My brother is shunning me (but he's not a Witness)

by john.prestor 13 Replies latest jw experiences

  • john.prestor
    john.prestor

    I didn't know where to post this but it's been on my mind and I'm looking for support and advice from people who know what it's like being shunned. I was raised in a fundamentalist Baptist church, so what I'm experiencing is a little different than most posters on this site. I've been out of that church for years, and my brother's been out for a while too. So what he's doing isn't religious or mandated by anybody in other words: it's a choice he made, and I'll explain why.

    My brother started a fight with me last winter because I accidentally hit him with a grenade during a co-op game of Halo (yes, you read that correctly). We're both in our late 20s by the way. He got in my face, gave me a menacing stare down with his body tensed up like he was going to hit me, and threatened to break my wrists, to the point that his wife (the daughter of a Jehovah's Witness) started dragging him away from me begging him to stop. I tried to deescalate but after he insulted me for a solid 10 minutes straight (he called me the c word a couple times) I got fed up and told him to his face in front of his wife and our cousin, "You're an exhibitionist narcissist" (I figured this out a few years ago and told my mother, who told me a counselor he saw at 16 said the same thing then). So at that point he threw me out of his apartment, and I left, after telling him that I loved him and that I would meet at any time to work things out while I was still in town for the holidays. Later, over text, I offered to pay for online counseling. He refused, of course.

    I sent him a text every so few weeks after that but he stopped responding so I asked him outright whether he wanted me to text him or not. He told me that he wanted me to apologize for calling him a narcissist and for "disrespecting" him and his wife like I'm 12 or something. I'd already apologized for calling him a narcissist in front of his wife and our cousin, the only thing I thought I should apologize for, although he never took back a word he said to me or apologized for threatening me. So he's drawn a line in the sand and refused to talk to me going forward unless I tell him he's not a narcissist.

    I never understood how painful shunning could be until recently. I hear people describe their experiences on here, and it sounds brutal, and now I know... it is brutal. It's downright cruel in fact. How do people cope with that kind of thing?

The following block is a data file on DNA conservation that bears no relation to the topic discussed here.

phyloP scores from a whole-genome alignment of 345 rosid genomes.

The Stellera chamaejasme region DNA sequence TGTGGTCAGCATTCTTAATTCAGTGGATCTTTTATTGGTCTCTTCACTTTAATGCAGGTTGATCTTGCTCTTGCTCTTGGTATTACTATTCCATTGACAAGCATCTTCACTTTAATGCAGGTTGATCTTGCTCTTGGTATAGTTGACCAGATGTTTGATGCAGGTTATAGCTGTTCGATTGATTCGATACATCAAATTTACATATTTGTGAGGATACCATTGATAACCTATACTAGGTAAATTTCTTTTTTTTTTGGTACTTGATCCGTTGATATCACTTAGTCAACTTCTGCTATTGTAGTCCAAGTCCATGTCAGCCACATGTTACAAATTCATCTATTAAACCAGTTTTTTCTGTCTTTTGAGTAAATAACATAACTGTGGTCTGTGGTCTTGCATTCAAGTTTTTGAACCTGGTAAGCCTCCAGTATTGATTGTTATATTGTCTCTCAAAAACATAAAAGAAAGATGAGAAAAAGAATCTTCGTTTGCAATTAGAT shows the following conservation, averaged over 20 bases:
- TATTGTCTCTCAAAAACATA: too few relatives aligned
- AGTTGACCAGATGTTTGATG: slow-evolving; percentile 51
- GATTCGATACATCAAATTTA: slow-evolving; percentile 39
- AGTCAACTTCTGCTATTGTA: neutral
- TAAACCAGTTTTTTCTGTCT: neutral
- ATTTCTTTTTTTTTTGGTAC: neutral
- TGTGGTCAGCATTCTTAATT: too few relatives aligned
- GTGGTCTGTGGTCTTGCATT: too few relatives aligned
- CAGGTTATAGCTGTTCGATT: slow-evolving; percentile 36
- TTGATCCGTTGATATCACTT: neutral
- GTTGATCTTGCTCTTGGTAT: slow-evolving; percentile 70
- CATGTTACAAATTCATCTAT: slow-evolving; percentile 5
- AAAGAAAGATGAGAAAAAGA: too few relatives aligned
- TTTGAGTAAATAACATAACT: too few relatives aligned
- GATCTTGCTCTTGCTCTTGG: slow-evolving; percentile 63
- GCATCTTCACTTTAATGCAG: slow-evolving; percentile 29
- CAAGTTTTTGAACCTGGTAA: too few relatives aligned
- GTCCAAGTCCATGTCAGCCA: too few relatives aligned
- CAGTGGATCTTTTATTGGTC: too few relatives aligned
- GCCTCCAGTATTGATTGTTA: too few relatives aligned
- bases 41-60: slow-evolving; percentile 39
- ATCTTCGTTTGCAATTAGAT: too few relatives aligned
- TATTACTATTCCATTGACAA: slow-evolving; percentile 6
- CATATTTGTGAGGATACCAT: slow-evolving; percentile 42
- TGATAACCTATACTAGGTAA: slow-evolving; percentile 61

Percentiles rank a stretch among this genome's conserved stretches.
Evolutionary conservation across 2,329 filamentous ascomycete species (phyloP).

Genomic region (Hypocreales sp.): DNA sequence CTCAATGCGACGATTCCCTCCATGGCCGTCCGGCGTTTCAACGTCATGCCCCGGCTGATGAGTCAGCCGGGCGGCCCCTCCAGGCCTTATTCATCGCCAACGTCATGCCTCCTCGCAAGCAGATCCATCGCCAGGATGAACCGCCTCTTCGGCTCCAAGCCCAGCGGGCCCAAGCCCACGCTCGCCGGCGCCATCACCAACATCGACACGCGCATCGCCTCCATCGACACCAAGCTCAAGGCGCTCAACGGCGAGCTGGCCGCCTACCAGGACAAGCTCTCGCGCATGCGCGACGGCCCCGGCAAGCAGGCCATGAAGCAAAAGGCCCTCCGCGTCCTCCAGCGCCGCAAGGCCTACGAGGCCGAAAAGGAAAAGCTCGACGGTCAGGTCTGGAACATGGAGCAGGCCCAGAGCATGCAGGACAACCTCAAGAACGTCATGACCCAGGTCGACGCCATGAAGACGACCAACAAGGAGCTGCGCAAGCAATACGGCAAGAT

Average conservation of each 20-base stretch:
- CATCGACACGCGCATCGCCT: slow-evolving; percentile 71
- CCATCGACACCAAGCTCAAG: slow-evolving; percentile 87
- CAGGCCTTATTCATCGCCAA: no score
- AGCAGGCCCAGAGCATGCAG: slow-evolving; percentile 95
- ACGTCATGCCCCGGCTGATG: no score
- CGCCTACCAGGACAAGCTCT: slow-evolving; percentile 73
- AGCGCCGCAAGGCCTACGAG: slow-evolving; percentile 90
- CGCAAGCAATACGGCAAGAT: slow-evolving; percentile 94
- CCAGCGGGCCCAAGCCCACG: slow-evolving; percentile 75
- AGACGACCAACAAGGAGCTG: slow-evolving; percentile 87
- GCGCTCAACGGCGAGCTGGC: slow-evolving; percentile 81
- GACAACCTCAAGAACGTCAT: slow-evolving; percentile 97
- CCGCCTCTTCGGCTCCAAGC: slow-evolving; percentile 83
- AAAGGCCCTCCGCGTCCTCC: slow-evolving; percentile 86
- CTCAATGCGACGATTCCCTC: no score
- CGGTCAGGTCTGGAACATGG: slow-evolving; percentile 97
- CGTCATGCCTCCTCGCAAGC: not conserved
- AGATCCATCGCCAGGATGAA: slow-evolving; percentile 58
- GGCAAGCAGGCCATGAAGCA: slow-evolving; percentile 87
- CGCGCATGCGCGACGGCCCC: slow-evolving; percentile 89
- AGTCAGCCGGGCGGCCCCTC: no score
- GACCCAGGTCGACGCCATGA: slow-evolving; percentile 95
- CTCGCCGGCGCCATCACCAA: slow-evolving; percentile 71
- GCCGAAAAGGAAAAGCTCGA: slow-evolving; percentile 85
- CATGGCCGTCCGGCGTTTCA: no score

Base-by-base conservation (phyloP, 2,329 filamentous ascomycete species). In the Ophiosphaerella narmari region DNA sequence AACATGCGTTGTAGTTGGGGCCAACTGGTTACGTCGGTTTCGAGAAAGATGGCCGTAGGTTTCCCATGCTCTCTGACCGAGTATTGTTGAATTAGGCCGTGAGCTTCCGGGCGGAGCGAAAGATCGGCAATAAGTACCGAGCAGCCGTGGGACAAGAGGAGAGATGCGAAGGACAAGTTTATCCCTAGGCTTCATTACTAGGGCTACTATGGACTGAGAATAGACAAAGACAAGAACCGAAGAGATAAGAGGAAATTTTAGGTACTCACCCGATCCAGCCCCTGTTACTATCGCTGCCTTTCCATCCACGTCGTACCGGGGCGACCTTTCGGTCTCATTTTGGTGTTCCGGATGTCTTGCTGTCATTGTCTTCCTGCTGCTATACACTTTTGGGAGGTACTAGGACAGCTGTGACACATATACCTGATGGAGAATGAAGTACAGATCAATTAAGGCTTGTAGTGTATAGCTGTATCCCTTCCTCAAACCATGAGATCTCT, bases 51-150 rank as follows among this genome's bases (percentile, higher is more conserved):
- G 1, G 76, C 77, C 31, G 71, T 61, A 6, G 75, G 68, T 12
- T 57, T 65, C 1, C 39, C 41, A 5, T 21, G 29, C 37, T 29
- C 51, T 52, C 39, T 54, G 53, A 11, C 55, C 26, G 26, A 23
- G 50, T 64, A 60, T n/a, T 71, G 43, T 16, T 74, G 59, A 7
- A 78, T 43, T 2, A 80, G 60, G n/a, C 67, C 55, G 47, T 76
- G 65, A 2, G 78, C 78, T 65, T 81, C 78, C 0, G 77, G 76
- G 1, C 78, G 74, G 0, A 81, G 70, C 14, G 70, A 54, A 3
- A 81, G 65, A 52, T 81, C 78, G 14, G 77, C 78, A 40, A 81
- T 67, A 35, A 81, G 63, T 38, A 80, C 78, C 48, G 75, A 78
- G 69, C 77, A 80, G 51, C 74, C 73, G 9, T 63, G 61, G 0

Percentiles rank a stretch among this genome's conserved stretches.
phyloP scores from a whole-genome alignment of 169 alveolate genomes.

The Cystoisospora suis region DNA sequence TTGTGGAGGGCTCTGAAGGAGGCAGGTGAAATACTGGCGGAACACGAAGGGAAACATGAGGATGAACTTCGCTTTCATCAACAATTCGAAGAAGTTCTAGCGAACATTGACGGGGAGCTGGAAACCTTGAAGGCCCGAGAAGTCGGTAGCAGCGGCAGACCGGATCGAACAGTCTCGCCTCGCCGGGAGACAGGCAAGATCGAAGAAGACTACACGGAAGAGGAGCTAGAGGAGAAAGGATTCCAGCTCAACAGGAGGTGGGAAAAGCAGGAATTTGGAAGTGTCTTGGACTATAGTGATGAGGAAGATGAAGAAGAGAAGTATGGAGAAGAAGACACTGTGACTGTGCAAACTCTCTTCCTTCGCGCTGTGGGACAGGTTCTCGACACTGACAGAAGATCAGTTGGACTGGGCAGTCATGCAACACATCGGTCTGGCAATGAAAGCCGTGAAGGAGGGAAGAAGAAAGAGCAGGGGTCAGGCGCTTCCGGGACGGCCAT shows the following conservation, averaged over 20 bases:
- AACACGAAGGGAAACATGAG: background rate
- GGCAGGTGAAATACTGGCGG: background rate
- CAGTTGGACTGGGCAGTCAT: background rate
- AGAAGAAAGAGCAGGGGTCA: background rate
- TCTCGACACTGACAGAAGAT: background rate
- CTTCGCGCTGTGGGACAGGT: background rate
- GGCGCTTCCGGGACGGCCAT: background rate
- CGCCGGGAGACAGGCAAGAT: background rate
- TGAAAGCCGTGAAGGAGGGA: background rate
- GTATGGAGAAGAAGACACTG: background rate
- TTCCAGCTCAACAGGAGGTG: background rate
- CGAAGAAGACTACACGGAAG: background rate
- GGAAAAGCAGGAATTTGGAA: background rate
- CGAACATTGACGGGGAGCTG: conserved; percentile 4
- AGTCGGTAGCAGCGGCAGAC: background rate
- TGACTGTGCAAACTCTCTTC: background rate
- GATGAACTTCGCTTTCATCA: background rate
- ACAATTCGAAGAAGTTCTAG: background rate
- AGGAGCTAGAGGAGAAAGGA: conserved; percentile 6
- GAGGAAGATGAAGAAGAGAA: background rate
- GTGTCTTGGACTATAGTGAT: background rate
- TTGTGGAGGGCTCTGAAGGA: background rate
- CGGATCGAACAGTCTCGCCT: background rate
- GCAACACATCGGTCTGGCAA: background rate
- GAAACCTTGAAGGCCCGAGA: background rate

• Giordano
    Giordano
    He got in my face, gave me a menacing stare down with his body tensed up like he was going to hit me, and threatened to break my wrists, to the point that his wife (the daughter of a Jehovah's Witness) started dragging him away from me begging him to stop. I tried to deescalate but after he insulted me for a solid 10 minutes straight (he called me the c word a couple of times).

    He definitely has some serious anger and control issues. Unfortunately be it anger and or narcissism of the violent type......... I don't see any reason to try to make amends. He threatened you with bodily harm and then threw you out of his apartment. If he's shunning you your safer and better off without him in your life.

    As an ex JW who simply took a 50 year break from being an active JW..... what I would always do if I was being shunned was to drop any attempt to reconcile or explain anything about my feelings and beliefs. Be it a close friend or family member.

    A shunning JW is not wired up properly.

  • Amelia Ashton
    Amelia Ashton

    My parents have been no contact for 25 years. They can't blame JW doctrine as they never were even though the previous generation on my mothers side of the family were and she had no contact with them but I never knew why. I never even knew my mothers side of the family til i met JWs and joined them and found my maternal grandmother and the rest of my family in my middle 20s.